In a report commissioned by the Woodrow Wilson Center's project on emerging nanotechnologies, University of Maryland School of Medicine professor Michael Taylor concluded the US Food & Drug Administration's resource base is severely eroded. Taylor discussed the effect this could have on dietary supplements and cosmetics with NutraIngredients-USA.com.
Taylor said that the report was issued leading up to the FDA's upcoming first public meeting on nanotechnology in order to add to the discussion, and perhaps spur industry to support a badly needed FDA budget hike.
"This was just intended to begin the discussion," said Taylor.
He suggested that budgetary constraints pose more of an obstacle to uncovering the potential risks of nanotechnology than any regulatory issues could.
"The larger problem is FDA's shrinking budget," said Taylor, pointing out that if the federal agency is not financially able to fulfill its mandate this could adversely affect nanotechnology products across the board.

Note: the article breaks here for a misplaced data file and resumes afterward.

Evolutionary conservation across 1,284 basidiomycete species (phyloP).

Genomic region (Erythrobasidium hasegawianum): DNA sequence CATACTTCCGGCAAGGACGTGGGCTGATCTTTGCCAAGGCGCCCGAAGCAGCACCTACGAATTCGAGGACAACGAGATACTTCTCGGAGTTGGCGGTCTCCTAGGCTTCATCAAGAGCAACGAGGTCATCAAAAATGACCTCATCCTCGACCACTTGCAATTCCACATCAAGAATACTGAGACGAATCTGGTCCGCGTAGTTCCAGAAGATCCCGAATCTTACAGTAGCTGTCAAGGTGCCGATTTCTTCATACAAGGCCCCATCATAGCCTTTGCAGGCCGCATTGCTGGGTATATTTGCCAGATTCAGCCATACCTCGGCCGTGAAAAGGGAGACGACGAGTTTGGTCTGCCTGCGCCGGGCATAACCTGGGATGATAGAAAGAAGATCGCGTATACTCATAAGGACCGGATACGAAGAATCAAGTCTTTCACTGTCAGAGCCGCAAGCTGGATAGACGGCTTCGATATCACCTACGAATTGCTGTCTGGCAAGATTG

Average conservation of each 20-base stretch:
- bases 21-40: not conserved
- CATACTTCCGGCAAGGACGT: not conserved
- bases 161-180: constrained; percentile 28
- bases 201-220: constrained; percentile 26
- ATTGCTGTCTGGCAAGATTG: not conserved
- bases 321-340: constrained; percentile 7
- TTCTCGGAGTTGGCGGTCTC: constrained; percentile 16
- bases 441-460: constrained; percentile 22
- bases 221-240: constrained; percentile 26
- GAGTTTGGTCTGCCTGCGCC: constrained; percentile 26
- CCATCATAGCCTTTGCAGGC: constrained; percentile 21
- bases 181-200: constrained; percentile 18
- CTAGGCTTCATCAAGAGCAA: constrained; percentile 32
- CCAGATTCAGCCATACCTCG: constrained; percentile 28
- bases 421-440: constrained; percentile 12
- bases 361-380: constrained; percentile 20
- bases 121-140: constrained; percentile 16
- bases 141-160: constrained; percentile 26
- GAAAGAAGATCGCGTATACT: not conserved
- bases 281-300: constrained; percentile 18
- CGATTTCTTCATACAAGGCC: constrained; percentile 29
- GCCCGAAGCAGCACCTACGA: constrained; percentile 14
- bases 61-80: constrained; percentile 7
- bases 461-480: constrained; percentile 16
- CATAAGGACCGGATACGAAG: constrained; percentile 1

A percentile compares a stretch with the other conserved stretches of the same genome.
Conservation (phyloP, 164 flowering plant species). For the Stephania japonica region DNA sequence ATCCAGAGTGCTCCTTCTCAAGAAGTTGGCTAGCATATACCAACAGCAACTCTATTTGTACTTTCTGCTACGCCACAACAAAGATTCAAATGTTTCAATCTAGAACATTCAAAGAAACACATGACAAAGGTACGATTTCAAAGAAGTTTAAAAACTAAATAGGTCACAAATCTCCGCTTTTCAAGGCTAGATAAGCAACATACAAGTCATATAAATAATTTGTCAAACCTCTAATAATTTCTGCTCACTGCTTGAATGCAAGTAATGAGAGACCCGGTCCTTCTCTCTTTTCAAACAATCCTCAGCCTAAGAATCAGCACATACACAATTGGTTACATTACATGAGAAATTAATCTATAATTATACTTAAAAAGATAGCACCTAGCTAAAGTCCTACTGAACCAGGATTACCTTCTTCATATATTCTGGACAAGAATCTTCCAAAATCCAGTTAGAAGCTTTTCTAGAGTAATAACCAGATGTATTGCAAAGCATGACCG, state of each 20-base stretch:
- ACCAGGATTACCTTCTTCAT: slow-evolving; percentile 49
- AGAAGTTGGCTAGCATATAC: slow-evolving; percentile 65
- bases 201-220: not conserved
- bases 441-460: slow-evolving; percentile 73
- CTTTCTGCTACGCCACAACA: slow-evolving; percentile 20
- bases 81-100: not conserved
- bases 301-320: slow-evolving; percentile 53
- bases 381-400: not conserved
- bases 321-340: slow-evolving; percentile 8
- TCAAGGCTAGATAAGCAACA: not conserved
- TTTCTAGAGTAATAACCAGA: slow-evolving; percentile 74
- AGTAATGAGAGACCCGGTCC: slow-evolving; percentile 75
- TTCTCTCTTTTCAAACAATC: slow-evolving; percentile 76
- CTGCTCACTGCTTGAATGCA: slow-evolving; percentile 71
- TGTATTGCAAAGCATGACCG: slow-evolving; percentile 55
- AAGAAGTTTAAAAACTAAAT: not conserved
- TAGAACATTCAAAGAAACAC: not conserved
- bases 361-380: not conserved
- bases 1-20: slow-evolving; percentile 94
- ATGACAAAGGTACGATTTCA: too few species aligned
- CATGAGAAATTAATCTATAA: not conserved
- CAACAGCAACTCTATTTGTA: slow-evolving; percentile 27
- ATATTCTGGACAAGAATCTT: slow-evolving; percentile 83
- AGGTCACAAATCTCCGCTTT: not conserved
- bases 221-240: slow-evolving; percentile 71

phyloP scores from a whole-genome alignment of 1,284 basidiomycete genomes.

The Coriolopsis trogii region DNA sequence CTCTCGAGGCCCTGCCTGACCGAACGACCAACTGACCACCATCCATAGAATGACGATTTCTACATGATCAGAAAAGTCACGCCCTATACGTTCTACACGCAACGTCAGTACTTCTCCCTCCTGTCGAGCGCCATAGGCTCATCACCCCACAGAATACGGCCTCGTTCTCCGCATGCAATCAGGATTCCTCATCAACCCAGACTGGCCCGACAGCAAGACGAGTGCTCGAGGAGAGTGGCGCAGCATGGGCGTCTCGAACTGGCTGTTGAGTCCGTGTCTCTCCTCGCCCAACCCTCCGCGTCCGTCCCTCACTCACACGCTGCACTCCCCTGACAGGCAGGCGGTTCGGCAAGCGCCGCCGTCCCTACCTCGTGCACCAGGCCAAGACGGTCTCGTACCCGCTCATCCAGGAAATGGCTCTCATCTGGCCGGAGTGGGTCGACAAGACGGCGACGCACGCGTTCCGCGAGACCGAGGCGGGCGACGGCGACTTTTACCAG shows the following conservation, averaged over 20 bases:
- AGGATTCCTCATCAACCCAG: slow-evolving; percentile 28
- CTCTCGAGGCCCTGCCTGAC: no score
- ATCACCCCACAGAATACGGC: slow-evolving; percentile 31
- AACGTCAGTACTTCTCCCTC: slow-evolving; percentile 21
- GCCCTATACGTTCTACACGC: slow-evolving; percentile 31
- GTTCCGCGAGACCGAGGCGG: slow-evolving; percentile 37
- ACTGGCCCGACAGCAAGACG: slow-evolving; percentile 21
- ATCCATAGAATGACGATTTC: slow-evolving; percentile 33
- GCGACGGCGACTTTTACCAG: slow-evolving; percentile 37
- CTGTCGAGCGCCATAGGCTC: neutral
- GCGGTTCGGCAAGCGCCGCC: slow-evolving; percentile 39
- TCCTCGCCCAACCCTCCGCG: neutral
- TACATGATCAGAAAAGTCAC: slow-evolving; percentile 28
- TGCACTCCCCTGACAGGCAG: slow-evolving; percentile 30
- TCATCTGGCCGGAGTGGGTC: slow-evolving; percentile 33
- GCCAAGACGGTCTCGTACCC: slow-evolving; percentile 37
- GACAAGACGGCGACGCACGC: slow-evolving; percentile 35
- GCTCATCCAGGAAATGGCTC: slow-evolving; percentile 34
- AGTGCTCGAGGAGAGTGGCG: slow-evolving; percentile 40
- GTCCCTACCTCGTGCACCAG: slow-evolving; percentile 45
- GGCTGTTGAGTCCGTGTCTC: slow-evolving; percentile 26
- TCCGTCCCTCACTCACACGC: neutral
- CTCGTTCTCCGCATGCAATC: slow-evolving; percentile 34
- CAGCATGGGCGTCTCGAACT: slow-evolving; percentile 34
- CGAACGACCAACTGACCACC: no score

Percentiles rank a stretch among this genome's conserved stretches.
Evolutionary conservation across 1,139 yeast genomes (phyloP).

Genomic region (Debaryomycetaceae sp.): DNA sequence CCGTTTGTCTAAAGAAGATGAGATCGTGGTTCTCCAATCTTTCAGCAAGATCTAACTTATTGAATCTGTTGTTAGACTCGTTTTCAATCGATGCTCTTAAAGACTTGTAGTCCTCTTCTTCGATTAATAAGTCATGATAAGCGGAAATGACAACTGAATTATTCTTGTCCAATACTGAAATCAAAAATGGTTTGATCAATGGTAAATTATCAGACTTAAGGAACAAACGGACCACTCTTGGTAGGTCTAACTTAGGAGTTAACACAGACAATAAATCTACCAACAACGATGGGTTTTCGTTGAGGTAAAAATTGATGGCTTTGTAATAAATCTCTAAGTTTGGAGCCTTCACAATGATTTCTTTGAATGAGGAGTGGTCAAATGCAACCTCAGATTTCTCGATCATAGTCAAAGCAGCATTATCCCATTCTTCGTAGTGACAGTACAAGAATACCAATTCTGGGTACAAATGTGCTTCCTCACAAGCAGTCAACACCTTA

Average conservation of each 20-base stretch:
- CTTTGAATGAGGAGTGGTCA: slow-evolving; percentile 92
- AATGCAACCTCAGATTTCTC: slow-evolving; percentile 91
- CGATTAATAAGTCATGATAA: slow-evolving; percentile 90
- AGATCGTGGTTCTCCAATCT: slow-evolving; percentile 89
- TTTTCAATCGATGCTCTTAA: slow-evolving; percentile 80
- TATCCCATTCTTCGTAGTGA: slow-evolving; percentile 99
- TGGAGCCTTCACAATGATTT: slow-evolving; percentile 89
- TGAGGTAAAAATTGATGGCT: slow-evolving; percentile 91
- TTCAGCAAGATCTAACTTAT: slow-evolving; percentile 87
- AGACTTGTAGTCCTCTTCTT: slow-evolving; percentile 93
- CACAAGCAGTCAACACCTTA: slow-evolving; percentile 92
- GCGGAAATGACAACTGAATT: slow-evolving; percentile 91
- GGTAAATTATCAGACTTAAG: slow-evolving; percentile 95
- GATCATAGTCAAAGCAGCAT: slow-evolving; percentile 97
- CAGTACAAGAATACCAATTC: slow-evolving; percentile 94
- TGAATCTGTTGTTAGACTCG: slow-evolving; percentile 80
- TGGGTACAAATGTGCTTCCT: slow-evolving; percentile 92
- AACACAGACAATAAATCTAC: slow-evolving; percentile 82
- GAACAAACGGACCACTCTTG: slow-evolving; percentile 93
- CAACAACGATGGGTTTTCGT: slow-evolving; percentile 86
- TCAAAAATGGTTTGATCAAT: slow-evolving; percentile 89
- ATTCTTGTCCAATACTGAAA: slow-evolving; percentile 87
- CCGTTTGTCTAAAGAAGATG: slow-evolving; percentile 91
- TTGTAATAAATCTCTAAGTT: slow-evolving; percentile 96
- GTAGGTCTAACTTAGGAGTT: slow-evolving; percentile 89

On the issue of whether FDA post market regulation of dietary supplements hinders safety checks for nanotechnology, Taylor said he does not think changes are needed and instead called for industry participation in the FDA discussions.
"People who want those benefits to be available need to address possible safety questions while also not letting FDA be an obstacle to innovation," said Taylor.
The dietary supplement industry is regulated by the Dietary Supplement Health and Education Act (DSHEA), which is part of the Food and Cosmetics Act.
Unlike pharmaceuticals, which must go through a series of pre-market approvals, finished dietary supplements need no pre-market approval. Only ingredients not marketed in the US before October 1994 must be approved by the FDA before being used in consumer products.
"I think for dietary supplements FDA has at least a partial tool," suggested Taylor on the subject of regulation. "Nanoscale ingredients could be categorized as a new ingredient."
Taylor was clear, however, that dietary supplements and cosmetics are not at more risk than any other products that may use nanotechnology.
"One thing that we emphasized is that no category [of products using nanotechnology] is more risky than another," said Taylor. "It is about FDA and its readiness to answer questions."